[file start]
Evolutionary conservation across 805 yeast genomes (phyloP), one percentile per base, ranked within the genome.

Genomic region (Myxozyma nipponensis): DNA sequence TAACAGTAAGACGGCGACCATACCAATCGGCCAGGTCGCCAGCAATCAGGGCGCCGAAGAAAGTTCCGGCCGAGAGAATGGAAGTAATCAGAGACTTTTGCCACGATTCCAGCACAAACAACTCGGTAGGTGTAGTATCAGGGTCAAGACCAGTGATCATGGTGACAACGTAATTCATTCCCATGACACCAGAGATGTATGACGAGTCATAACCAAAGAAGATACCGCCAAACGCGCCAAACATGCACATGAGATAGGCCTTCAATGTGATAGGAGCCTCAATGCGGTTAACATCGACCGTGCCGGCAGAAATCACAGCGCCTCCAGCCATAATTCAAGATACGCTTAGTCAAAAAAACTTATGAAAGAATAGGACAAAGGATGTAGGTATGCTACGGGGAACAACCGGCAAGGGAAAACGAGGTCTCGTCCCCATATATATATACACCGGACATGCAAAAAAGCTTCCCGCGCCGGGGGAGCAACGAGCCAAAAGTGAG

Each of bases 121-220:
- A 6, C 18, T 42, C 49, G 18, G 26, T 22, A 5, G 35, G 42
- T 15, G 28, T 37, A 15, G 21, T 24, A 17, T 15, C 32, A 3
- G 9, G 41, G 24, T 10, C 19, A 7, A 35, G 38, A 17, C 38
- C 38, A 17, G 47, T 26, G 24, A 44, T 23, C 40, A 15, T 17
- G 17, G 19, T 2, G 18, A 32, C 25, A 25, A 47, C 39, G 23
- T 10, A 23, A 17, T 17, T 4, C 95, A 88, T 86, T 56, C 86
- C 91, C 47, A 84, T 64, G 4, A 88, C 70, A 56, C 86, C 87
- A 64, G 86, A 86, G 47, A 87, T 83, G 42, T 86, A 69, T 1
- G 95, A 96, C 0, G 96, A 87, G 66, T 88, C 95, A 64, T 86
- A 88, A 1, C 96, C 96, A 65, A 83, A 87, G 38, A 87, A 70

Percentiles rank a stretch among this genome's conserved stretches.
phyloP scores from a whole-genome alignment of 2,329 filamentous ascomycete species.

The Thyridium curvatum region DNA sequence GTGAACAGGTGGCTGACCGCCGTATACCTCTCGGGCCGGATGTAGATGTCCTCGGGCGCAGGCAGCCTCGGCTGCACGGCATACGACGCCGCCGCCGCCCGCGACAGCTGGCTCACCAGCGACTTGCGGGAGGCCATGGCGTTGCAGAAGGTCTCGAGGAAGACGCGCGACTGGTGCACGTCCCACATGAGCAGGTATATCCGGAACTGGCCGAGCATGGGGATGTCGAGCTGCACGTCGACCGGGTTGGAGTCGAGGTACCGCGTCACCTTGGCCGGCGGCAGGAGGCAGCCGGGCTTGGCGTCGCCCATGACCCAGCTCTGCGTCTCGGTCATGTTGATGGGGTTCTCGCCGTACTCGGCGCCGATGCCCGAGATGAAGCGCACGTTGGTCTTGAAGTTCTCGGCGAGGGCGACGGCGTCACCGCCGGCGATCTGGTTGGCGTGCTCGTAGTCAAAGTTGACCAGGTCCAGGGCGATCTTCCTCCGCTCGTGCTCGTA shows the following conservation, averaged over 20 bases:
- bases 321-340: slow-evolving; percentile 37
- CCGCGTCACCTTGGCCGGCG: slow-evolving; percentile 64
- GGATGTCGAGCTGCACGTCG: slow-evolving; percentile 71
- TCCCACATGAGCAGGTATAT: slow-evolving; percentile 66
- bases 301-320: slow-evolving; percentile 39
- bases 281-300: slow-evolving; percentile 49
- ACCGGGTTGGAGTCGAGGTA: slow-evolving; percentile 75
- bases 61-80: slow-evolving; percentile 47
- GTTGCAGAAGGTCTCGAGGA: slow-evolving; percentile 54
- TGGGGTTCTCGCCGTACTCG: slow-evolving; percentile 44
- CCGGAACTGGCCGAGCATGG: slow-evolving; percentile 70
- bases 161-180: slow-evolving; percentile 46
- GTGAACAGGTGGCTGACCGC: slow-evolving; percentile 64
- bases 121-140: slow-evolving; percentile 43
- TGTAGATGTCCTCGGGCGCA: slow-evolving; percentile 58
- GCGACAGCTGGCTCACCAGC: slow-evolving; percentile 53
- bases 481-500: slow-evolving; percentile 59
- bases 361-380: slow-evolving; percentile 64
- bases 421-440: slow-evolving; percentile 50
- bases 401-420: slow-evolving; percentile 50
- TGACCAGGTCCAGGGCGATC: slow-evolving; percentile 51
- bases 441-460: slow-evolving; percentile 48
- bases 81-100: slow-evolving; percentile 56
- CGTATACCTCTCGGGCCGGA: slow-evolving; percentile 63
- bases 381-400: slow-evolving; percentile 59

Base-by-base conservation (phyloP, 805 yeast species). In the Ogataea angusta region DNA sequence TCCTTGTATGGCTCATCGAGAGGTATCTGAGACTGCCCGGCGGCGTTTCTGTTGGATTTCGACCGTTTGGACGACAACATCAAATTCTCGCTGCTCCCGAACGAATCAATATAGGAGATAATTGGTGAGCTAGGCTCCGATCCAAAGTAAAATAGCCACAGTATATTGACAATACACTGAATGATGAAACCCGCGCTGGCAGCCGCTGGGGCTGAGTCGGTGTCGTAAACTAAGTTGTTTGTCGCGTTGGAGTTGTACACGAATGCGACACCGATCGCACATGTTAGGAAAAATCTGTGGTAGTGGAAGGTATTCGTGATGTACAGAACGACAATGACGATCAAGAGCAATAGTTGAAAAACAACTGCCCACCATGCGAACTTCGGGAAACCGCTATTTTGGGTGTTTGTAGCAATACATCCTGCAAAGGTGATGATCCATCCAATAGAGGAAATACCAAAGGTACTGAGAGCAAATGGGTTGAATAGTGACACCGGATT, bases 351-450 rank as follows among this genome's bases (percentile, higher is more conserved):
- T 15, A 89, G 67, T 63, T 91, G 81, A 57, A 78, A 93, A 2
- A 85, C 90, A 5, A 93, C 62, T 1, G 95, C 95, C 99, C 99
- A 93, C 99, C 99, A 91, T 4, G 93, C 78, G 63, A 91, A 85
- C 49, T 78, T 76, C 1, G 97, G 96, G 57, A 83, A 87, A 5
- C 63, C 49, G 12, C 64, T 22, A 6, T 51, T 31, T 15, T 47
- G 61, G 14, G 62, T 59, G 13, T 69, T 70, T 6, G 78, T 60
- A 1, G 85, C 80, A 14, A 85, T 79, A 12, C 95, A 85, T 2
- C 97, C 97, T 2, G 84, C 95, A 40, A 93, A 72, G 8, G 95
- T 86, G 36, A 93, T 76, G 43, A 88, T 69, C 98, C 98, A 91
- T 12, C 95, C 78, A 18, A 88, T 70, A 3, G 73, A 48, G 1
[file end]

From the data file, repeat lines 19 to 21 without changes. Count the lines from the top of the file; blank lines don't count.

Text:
- GGATGTCGAGCTGCACGTCG: slow-evolving; percentile 71
- TCCCACATGAGCAGGTATAT: slow-evolving; percentile 66
- bases 301-320: slow-evolving; percentile 39